Explore Southern Galicia

By: Stephen Stewart

Northern Spain and Galicia particularly has long been an undiscovered jewel in the whole of the Spanish tourism industry and within that undiscovered jewel in particular we are going to take a look at Southern Galicia.

Overall of all of the autonomous regions of Spain possibly Galicia is the most remote and this makes Southern Galicia even more of an undiscovered treasure.

Traditionally, Galicia was seen as a poor agricultural region, whose economy did not lend itself to modernisation and yet as far as tourism is concerned it is this constant contact with the past that gives the region its appeal and charm.

The Galicians, whose origins are Celtic, are fiercely proud of their culture and language; it is what makes them unique (they feel) within modern day Spain.

It absorbed little in the way of outside influence being fiercely resistant to all forms of outside intervention (and we mean all forms of outside intervention), was never conquered by the Moors, and in the Middle Ages fell under the control of the kingdom of Asturias.

Thankfully slowly throughout the 20th century Galicia has begun to develop a way in which to manage the traditional lifestyles with a modern community to ensure that none of its rich history is lost and this is now starting to show very real and tangible benefits as far as the local tourism economy is concerned.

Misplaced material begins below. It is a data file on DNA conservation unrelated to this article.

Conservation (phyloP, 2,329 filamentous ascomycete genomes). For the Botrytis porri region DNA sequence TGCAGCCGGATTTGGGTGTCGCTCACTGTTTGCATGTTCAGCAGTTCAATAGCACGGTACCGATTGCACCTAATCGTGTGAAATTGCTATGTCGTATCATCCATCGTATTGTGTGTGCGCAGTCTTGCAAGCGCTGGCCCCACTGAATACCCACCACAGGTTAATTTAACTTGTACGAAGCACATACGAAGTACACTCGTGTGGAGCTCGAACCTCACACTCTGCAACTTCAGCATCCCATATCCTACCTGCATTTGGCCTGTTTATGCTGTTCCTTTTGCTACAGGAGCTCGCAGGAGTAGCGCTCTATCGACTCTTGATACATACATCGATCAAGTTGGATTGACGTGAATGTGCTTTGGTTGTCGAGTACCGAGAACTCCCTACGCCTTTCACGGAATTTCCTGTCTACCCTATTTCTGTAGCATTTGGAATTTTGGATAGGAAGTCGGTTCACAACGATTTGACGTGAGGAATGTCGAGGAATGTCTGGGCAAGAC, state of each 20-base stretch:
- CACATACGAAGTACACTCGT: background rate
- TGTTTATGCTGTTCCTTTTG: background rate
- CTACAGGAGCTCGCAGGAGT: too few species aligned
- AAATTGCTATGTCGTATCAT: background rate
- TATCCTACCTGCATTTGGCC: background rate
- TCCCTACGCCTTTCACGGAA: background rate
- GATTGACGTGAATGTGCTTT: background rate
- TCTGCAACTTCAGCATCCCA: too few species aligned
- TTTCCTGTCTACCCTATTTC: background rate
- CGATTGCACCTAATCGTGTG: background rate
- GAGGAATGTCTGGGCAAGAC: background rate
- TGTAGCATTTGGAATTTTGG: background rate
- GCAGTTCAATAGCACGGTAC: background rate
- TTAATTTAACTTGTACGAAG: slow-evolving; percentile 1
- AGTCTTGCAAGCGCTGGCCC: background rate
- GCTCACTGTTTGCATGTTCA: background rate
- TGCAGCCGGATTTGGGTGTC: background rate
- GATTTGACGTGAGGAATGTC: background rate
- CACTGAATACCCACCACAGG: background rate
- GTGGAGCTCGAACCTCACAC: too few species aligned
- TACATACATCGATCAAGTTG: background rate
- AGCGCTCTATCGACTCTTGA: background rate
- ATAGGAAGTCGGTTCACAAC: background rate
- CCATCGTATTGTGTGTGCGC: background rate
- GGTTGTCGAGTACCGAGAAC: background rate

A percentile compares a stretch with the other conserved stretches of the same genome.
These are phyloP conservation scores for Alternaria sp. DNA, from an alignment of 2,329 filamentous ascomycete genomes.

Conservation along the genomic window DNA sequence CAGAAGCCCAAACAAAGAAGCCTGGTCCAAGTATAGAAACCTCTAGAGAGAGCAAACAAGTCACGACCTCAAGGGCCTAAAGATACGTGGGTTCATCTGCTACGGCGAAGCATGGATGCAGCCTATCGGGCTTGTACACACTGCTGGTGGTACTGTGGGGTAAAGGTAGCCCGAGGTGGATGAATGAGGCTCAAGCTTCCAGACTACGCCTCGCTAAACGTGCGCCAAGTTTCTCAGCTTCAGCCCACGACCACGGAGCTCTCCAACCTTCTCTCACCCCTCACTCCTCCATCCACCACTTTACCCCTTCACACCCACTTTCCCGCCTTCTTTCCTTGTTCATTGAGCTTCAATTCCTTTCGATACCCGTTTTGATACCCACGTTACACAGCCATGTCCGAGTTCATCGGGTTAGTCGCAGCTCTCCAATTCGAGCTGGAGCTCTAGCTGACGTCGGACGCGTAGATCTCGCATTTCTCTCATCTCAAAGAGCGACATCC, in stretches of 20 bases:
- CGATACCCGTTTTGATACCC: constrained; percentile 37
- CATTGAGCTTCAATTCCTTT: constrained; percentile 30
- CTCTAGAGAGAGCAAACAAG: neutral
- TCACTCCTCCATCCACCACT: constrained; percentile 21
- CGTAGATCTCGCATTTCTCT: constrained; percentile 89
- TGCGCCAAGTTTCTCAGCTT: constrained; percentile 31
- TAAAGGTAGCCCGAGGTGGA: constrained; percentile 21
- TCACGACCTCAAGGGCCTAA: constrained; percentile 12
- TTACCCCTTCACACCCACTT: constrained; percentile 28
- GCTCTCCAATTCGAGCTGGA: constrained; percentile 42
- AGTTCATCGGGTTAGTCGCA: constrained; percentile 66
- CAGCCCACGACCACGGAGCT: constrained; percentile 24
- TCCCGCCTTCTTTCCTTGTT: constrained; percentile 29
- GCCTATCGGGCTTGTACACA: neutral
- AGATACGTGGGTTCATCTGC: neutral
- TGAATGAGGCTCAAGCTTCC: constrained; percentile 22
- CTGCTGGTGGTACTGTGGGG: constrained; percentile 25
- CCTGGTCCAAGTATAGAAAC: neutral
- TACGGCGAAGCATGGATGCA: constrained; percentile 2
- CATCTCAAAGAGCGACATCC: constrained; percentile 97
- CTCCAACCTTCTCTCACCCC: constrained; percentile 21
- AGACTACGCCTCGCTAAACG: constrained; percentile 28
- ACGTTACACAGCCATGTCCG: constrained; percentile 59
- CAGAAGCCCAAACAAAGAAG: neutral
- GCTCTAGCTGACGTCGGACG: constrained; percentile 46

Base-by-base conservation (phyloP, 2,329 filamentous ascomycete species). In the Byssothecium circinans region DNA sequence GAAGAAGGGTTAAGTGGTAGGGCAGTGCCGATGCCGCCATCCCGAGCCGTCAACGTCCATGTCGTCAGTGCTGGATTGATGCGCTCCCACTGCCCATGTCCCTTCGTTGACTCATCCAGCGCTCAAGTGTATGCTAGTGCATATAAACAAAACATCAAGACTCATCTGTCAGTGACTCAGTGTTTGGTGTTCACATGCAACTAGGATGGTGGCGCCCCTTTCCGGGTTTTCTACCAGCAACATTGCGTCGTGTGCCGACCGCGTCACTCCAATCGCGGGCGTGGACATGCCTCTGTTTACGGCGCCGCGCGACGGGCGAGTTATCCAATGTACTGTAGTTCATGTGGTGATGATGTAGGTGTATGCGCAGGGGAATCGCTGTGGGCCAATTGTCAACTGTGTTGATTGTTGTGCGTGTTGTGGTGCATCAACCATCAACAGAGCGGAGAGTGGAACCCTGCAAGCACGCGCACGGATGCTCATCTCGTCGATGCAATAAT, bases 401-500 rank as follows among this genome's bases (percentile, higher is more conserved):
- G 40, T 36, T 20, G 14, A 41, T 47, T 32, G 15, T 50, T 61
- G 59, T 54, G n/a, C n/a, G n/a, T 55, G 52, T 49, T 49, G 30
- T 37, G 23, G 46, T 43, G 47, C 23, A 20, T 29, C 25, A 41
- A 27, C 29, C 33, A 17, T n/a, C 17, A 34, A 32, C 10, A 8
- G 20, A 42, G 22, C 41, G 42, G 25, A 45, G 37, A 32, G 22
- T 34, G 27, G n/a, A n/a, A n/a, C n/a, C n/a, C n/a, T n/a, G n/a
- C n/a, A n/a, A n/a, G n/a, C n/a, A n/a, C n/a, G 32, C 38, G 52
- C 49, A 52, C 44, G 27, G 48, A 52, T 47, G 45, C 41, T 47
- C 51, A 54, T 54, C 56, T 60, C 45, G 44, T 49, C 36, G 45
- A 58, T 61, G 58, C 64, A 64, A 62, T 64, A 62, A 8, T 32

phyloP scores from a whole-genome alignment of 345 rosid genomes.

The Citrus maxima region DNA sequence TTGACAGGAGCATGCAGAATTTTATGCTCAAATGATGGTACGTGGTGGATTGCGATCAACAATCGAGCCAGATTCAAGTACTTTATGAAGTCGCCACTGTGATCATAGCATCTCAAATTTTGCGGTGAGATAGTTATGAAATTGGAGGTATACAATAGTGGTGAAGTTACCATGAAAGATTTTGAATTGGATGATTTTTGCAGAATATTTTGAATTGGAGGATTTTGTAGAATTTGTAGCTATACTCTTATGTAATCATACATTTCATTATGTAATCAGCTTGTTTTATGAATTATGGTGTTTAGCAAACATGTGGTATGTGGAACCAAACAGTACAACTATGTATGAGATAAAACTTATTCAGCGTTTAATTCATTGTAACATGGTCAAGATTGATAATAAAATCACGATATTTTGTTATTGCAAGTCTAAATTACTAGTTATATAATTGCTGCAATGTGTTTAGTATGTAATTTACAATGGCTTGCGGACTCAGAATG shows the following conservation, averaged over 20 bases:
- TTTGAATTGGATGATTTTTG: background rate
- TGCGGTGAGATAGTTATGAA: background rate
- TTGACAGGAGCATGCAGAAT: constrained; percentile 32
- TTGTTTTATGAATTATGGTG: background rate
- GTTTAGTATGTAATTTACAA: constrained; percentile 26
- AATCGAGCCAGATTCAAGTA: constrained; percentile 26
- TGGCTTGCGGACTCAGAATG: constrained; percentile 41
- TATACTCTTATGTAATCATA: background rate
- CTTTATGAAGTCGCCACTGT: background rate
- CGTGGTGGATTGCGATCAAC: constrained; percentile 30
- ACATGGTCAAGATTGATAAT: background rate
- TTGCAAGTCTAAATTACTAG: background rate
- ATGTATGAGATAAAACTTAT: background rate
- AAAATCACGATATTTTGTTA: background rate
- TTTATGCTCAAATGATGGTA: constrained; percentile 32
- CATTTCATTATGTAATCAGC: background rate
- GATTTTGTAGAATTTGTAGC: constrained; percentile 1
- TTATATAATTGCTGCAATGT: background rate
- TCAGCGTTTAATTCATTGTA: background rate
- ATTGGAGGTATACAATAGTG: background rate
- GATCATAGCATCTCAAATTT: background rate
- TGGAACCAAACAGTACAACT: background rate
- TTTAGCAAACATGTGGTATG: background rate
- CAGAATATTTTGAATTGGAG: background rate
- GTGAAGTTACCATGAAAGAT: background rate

If you take a look at Galicia on a geographical basis and divide it into four quadrants or two halves then the southernmost part would be that area south of a line drawn between Santiago de Compostela in the west and possibly the Reserva Nacional de os Ancares in the east which as anyone who knows the area covers quite a wide area.

Included within this area is the major city of Vigo and just north is the provincial capital of Galicia's southern province, Pontevedra. Southern Galicia also includes further to the east Ribadevia, Ourense, Monasterio de Ribas de Sil and Monforte de Lemos. Further south almost on the Portuguese border you will find the Mino River Valley.

The Mino River is actually Galicia's longest river covering approximately 190 miles from its source high up in the Sierra de Mierra in the east to the Atlantic Ocean in the west. On its way downstream it flows through the towns of Lugo and Ourense entering the Atlantic at A Guarda. The river valley is actually a beautiful landscape of steep valleys and extremely good agricultural land and the hidden jewel in all of this is that it is here where the best wines in Galicia are grown. The area produces nice crisp white wine called Ribeiro.

There is an interesting drive through the valley for a tourist that is approximately 47 miles and there are many interesting stopping off places along the route. To the south of the route you will find Salvaterra de Mino leading next to Arbo, Crescente and finally leading up to Melon. Here you will find the Monasterio de Santa Maria de Melon which once belonged to the Cistercians. Fragments of the original buildings dating back to the 12th Century have survived and make this an interesting site to walk around.

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